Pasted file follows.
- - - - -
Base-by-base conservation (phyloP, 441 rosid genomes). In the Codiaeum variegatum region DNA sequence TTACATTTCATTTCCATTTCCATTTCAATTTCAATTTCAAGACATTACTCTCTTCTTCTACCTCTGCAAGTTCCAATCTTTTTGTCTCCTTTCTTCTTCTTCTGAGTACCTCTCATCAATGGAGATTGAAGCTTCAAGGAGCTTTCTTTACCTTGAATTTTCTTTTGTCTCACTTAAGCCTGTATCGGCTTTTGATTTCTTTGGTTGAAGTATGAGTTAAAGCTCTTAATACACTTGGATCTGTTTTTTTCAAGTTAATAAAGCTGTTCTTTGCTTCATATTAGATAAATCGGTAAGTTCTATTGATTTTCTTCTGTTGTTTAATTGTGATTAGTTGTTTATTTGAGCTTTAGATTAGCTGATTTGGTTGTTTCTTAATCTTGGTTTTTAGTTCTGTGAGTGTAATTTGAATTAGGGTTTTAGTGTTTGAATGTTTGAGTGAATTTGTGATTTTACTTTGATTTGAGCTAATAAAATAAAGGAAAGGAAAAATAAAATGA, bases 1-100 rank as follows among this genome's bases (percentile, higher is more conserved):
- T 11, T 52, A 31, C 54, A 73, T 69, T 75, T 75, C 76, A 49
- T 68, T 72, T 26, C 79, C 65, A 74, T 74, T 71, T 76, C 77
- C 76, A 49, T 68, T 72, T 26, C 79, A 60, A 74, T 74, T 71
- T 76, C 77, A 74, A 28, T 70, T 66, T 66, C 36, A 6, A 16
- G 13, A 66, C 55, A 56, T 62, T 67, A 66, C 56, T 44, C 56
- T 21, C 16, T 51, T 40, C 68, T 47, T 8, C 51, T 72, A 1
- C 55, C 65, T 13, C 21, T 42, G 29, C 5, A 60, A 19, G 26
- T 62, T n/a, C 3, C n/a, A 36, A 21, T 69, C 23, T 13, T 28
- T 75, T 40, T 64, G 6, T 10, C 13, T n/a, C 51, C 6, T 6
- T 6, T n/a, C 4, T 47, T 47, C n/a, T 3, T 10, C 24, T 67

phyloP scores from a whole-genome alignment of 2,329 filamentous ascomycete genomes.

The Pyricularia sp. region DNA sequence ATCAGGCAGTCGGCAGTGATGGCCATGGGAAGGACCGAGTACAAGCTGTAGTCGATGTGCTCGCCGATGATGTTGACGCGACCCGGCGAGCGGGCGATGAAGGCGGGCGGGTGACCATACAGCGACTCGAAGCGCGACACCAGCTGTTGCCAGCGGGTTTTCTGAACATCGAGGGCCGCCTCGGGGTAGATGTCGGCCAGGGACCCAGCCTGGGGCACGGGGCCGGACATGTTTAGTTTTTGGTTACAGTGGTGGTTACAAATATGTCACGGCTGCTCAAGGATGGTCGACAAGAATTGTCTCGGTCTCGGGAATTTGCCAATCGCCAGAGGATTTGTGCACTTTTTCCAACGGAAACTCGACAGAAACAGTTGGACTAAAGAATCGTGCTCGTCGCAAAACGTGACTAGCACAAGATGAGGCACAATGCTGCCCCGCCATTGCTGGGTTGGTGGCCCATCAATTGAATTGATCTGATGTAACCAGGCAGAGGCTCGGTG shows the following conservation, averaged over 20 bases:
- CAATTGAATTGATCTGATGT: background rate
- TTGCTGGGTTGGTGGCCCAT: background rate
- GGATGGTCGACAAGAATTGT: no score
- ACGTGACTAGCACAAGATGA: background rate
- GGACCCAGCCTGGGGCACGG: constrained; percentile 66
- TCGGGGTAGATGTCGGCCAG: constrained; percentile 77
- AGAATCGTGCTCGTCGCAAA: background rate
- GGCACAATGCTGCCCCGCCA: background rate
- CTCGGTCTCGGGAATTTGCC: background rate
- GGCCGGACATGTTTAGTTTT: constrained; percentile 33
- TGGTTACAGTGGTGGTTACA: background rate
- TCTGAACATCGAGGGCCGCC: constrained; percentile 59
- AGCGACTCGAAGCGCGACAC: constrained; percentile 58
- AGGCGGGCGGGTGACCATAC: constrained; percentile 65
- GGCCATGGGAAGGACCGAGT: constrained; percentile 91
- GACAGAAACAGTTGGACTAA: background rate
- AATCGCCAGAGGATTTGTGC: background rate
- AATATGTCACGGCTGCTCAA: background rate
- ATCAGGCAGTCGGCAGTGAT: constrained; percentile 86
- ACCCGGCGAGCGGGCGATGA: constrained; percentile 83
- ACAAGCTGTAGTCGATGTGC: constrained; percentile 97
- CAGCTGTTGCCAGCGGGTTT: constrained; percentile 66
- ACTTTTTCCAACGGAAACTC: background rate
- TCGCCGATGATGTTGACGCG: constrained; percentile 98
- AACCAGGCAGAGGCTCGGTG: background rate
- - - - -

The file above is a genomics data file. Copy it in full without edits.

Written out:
Base-by-base conservation (phyloP, 441 rosid genomes). In the Codiaeum variegatum region DNA sequence TTACATTTCATTTCCATTTCCATTTCAATTTCAATTTCAAGACATTACTCTCTTCTTCTACCTCTGCAAGTTCCAATCTTTTTGTCTCCTTTCTTCTTCTTCTGAGTACCTCTCATCAATGGAGATTGAAGCTTCAAGGAGCTTTCTTTACCTTGAATTTTCTTTTGTCTCACTTAAGCCTGTATCGGCTTTTGATTTCTTTGGTTGAAGTATGAGTTAAAGCTCTTAATACACTTGGATCTGTTTTTTTCAAGTTAATAAAGCTGTTCTTTGCTTCATATTAGATAAATCGGTAAGTTCTATTGATTTTCTTCTGTTGTTTAATTGTGATTAGTTGTTTATTTGAGCTTTAGATTAGCTGATTTGGTTGTTTCTTAATCTTGGTTTTTAGTTCTGTGAGTGTAATTTGAATTAGGGTTTTAGTGTTTGAATGTTTGAGTGAATTTGTGATTTTACTTTGATTTGAGCTAATAAAATAAAGGAAAGGAAAAATAAAATGA, bases 1-100 rank as follows among this genome's bases (percentile, higher is more conserved):
- T 11, T 52, A 31, C 54, A 73, T 69, T 75, T 75, C 76, A 49
- T 68, T 72, T 26, C 79, C 65, A 74, T 74, T 71, T 76, C 77
- C 76, A 49, T 68, T 72, T 26, C 79, A 60, A 74, T 74, T 71
- T 76, C 77, A 74, A 28, T 70, T 66, T 66, C 36, A 6, A 16
- G 13, A 66, C 55, A 56, T 62, T 67, A 66, C 56, T 44, C 56
- T 21, C 16, T 51, T 40, C 68, T 47, T 8, C 51, T 72, A 1
- C 55, C 65, T 13, C 21, T 42, G 29, C 5, A 60, A 19, G 26
- T 62, T n/a, C 3, C n/a, A 36, A 21, T 69, C 23, T 13, T 28
- T 75, T 40, T 64, G 6, T 10, C 13, T n/a, C 51, C 6, T 6
- T 6, T n/a, C 4, T 47, T 47, C n/a, T 3, T 10, C 24, T 67

phyloP scores from a whole-genome alignment of 2,329 filamentous ascomycete genomes.

The Pyricularia sp. region DNA sequence ATCAGGCAGTCGGCAGTGATGGCCATGGGAAGGACCGAGTACAAGCTGTAGTCGATGTGCTCGCCGATGATGTTGACGCGACCCGGCGAGCGGGCGATGAAGGCGGGCGGGTGACCATACAGCGACTCGAAGCGCGACACCAGCTGTTGCCAGCGGGTTTTCTGAACATCGAGGGCCGCCTCGGGGTAGATGTCGGCCAGGGACCCAGCCTGGGGCACGGGGCCGGACATGTTTAGTTTTTGGTTACAGTGGTGGTTACAAATATGTCACGGCTGCTCAAGGATGGTCGACAAGAATTGTCTCGGTCTCGGGAATTTGCCAATCGCCAGAGGATTTGTGCACTTTTTCCAACGGAAACTCGACAGAAACAGTTGGACTAAAGAATCGTGCTCGTCGCAAAACGTGACTAGCACAAGATGAGGCACAATGCTGCCCCGCCATTGCTGGGTTGGTGGCCCATCAATTGAATTGATCTGATGTAACCAGGCAGAGGCTCGGTG shows the following conservation, averaged over 20 bases:
- CAATTGAATTGATCTGATGT: background rate
- TTGCTGGGTTGGTGGCCCAT: background rate
- GGATGGTCGACAAGAATTGT: no score
- ACGTGACTAGCACAAGATGA: background rate
- GGACCCAGCCTGGGGCACGG: constrained; percentile 66
- TCGGGGTAGATGTCGGCCAG: constrained; percentile 77
- AGAATCGTGCTCGTCGCAAA: background rate
- GGCACAATGCTGCCCCGCCA: background rate
- CTCGGTCTCGGGAATTTGCC: background rate
- GGCCGGACATGTTTAGTTTT: constrained; percentile 33
- TGGTTACAGTGGTGGTTACA: background rate
- TCTGAACATCGAGGGCCGCC: constrained; percentile 59
- AGCGACTCGAAGCGCGACAC: constrained; percentile 58
- AGGCGGGCGGGTGACCATAC: constrained; percentile 65
- GGCCATGGGAAGGACCGAGT: constrained; percentile 91
- GACAGAAACAGTTGGACTAA: background rate
- AATCGCCAGAGGATTTGTGC: background rate
- AATATGTCACGGCTGCTCAA: background rate
- ATCAGGCAGTCGGCAGTGAT: constrained; percentile 86
- ACCCGGCGAGCGGGCGATGA: constrained; percentile 83
- ACAAGCTGTAGTCGATGTGC: constrained; percentile 97
- CAGCTGTTGCCAGCGGGTTT: constrained; percentile 66
- ACTTTTTCCAACGGAAACTC: background rate
- TCGCCGATGATGTTGACGCG: constrained; percentile 98
- AACCAGGCAGAGGCTCGGTG: background rate